AT&T Co and the Open Software Foundation alternative Unix club were moving to a rapprochement that would enable AT&T to become a sponsor of the Foundation should it choose to do so. We understand that AT&T made a serious offer last week to relax restrictions on access to its technology, on condition that the Foundation […]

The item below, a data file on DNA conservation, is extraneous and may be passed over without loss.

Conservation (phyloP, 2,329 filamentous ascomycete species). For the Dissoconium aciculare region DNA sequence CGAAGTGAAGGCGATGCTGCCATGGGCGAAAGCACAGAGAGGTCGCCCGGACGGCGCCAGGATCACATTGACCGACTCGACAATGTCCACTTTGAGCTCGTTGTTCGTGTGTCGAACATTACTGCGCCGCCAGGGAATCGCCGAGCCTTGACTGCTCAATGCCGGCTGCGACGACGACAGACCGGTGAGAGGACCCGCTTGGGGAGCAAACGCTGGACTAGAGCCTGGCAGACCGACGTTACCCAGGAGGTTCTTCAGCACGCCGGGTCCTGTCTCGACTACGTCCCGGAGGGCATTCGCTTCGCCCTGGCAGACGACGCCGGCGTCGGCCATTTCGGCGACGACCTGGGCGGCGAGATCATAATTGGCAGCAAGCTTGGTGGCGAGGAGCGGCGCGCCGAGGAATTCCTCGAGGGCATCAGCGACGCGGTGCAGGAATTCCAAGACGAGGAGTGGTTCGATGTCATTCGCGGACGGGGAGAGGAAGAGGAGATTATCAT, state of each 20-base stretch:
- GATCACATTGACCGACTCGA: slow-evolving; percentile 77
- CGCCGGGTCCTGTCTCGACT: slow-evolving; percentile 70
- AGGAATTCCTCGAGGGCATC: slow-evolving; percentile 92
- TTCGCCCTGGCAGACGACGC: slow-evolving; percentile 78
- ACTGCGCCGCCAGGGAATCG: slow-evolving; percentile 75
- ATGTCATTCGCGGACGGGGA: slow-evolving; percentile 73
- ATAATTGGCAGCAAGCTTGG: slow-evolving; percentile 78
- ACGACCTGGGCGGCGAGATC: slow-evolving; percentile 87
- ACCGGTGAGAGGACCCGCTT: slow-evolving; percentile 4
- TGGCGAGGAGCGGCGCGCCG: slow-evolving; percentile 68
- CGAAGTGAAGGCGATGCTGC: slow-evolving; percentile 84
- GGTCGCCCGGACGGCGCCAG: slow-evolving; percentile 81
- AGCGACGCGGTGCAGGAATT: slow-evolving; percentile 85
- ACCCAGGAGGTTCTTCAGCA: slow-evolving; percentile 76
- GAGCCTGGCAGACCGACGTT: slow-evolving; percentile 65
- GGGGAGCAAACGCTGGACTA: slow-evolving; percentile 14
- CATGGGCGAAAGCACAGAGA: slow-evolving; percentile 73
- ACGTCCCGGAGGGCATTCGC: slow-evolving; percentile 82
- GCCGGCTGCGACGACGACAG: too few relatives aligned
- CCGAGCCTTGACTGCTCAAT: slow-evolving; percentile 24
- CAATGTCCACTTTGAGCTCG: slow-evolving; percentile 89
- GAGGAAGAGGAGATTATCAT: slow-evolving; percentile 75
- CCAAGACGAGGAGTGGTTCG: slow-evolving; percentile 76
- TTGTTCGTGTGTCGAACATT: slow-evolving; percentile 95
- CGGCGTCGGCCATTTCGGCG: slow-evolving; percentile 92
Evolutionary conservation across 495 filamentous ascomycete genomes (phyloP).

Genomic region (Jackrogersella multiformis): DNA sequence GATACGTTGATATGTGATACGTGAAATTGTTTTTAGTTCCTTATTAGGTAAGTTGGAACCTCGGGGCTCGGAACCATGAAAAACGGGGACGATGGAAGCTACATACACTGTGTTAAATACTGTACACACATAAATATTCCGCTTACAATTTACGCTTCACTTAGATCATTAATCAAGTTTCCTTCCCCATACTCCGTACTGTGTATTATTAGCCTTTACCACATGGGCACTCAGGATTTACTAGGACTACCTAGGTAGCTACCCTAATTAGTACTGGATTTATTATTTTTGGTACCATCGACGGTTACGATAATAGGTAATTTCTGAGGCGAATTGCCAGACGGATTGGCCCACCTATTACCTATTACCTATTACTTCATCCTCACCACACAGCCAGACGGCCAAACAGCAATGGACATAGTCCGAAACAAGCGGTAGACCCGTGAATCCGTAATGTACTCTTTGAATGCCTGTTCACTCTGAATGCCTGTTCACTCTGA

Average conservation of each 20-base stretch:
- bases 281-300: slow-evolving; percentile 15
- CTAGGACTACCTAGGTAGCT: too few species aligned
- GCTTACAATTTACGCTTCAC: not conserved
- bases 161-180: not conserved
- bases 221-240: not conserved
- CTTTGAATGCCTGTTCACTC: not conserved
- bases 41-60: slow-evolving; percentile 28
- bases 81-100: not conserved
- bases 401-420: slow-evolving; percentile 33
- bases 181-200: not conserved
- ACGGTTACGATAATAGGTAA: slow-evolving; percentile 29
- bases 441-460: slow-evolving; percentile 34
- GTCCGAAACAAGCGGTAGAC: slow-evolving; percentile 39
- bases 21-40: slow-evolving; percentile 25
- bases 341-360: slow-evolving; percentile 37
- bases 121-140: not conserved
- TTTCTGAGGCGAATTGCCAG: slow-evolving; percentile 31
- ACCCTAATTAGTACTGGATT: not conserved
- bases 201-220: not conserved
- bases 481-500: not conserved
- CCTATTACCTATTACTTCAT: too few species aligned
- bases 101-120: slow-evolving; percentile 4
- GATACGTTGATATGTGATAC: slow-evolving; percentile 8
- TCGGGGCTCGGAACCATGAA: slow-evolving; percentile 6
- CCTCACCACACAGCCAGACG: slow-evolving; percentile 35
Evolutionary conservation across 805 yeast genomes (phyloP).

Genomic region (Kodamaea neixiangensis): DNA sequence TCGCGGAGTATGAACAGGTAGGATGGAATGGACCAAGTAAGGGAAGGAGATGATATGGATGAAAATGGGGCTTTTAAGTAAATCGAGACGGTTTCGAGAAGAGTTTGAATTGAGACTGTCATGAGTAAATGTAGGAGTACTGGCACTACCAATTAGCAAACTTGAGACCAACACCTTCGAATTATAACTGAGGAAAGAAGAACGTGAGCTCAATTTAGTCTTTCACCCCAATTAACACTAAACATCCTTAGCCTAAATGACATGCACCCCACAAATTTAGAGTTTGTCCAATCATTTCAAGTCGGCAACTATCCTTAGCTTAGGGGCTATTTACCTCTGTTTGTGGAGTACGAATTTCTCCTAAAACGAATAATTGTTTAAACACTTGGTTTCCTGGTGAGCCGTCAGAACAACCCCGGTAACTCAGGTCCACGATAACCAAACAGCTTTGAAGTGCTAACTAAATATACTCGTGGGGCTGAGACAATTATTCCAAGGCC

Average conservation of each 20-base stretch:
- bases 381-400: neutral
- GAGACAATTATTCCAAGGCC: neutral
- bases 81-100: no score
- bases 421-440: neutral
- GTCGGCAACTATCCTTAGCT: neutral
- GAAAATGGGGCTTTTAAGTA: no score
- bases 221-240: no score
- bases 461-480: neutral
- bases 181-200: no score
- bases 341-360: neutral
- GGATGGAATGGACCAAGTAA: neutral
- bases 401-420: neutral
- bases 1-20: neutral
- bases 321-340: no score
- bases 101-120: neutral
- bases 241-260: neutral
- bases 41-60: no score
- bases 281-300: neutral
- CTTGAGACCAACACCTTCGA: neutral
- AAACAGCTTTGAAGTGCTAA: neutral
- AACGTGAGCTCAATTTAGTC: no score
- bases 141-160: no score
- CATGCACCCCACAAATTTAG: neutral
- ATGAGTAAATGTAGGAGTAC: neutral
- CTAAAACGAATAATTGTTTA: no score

AT&T Co and the Open Software Foundation alternative Unix club were moving to a rapprochement that would enable AT&T to become a sponsor of the Foundation should it choose to do so. We understand that AT&T made a serious offer last week to relax restrictions on access to its technology, on condition that the Foundation agreed to adopt AT&T technology, in particular the System V kernel, although it is not clear whether this refers to the V.4 or the V.3 version. Sources suggest that the two sides have already reached consensus on many aspects of Unix development: the key point outstanding is said to concern whose kernel is to be used. Current Foundation plans are for a future version of IBM’s AIX to be the basis of the Open operating system: this version is said to incorporate V.2 and V.3 features but to steer clear of AT&T extensions that, coupled with AT&T’s licensing policy – which could now open up – angered manufacturers back when V.3 was released. This may remain a considerable sticking point for any attempts by AT&T to get its System V kernel adopted by the Foundation, but, on the other hand, just about every serious RISC and complex instruction set microprocessor runs AT&T Unix now, which has to make it easier to extend the operating system for those processors by using Foundation features built on an AT&T kernel than to try extracting all or part of a product built on an as-yet undelivered drastically rewritten AIX product. Moreover the other sponsors of the Foundation, many of whom are critically dependent on Unix for key parts of their product line, will have felt a frisson of alarm at IBM’s announcement last week that AIX for the PS/2 will be six months late (CI No 1,030), and may well find the prospect of having to wait for IBM to complete the next release of AIX before the Foundation can really move forward a worrying one. As for AT&T, since the departure of Vittorio Cassoni from AT&T Data Systems, the organisation under his successor Robert Kavner and the organisation seem to have completely changed their attitude and appear likely to consider almost anything that is needed to heal the schism in the Unix world. In a related matter, AT&T last week again flatly denied the industry gossip that it plans to use the Motorola 88000 RISC in its next generation machines, and notes that its original intention to add Sun Sparc-based products in 1989 is unchanged.